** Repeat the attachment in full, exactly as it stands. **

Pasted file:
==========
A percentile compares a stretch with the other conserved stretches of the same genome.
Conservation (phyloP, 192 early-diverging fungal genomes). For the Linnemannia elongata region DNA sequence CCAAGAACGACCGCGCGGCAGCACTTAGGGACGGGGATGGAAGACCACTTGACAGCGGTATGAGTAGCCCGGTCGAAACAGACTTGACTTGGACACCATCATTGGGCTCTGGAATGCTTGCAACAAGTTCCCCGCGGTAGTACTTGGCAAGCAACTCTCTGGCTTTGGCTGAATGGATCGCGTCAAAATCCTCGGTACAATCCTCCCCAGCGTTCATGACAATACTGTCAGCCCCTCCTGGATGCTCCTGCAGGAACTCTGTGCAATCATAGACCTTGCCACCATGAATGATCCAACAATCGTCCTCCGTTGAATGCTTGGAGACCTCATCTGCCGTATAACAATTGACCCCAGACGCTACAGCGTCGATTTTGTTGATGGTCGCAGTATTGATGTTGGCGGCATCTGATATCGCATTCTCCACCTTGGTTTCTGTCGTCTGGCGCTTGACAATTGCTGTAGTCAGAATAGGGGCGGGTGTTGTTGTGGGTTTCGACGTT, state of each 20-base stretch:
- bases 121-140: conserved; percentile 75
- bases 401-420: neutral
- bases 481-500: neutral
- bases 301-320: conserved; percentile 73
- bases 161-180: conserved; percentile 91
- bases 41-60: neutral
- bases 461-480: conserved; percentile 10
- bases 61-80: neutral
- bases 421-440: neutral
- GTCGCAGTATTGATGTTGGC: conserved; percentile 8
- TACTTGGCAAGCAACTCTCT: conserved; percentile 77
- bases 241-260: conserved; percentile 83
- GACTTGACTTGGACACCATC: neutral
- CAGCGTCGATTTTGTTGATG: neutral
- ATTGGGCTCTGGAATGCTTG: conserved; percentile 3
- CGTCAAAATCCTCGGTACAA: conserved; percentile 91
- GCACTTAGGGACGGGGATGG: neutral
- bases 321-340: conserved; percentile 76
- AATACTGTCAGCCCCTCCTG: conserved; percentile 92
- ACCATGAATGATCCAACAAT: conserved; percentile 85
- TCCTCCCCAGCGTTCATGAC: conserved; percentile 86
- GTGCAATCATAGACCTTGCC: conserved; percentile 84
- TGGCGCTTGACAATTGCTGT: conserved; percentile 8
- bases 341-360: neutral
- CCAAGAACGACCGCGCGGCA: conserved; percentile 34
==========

A percentile compares a stretch with the other conserved stretches of the same genome.
Conservation (phyloP, 192 early-diverging fungal genomes). For the Linnemannia elongata region DNA sequence CCAAGAACGACCGCGCGGCAGCACTTAGGGACGGGGATGGAAGACCACTTGACAGCGGTATGAGTAGCCCGGTCGAAACAGACTTGACTTGGACACCATCATTGGGCTCTGGAATGCTTGCAACAAGTTCCCCGCGGTAGTACTTGGCAAGCAACTCTCTGGCTTTGGCTGAATGGATCGCGTCAAAATCCTCGGTACAATCCTCCCCAGCGTTCATGACAATACTGTCAGCCCCTCCTGGATGCTCCTGCAGGAACTCTGTGCAATCATAGACCTTGCCACCATGAATGATCCAACAATCGTCCTCCGTTGAATGCTTGGAGACCTCATCTGCCGTATAACAATTGACCCCAGACGCTACAGCGTCGATTTTGTTGATGGTCGCAGTATTGATGTTGGCGGCATCTGATATCGCATTCTCCACCTTGGTTTCTGTCGTCTGGCGCTTGACAATTGCTGTAGTCAGAATAGGGGCGGGTGTTGTTGTGGGTTTCGACGTT, state of each 20-base stretch:
- bases 121-140: conserved; percentile 75
- bases 401-420: neutral
- bases 481-500: neutral
- bases 301-320: conserved; percentile 73
- bases 161-180: conserved; percentile 91
- bases 41-60: neutral
- bases 461-480: conserved; percentile 10
- bases 61-80: neutral
- bases 421-440: neutral
- GTCGCAGTATTGATGTTGGC: conserved; percentile 8
- TACTTGGCAAGCAACTCTCT: conserved; percentile 77
- bases 241-260: conserved; percentile 83
- GACTTGACTTGGACACCATC: neutral
- CAGCGTCGATTTTGTTGATG: neutral
- ATTGGGCTCTGGAATGCTTG: conserved; percentile 3
- CGTCAAAATCCTCGGTACAA: conserved; percentile 91
- GCACTTAGGGACGGGGATGG: neutral
- bases 321-340: conserved; percentile 76
- AATACTGTCAGCCCCTCCTG: conserved; percentile 92
- ACCATGAATGATCCAACAAT: conserved; percentile 85
- TCCTCCCCAGCGTTCATGAC: conserved; percentile 86
- GTGCAATCATAGACCTTGCC: conserved; percentile 84
- TGGCGCTTGACAATTGCTGT: conserved; percentile 8
- bases 341-360: neutral
- CCAAGAACGACCGCGCGGCA: conserved; percentile 34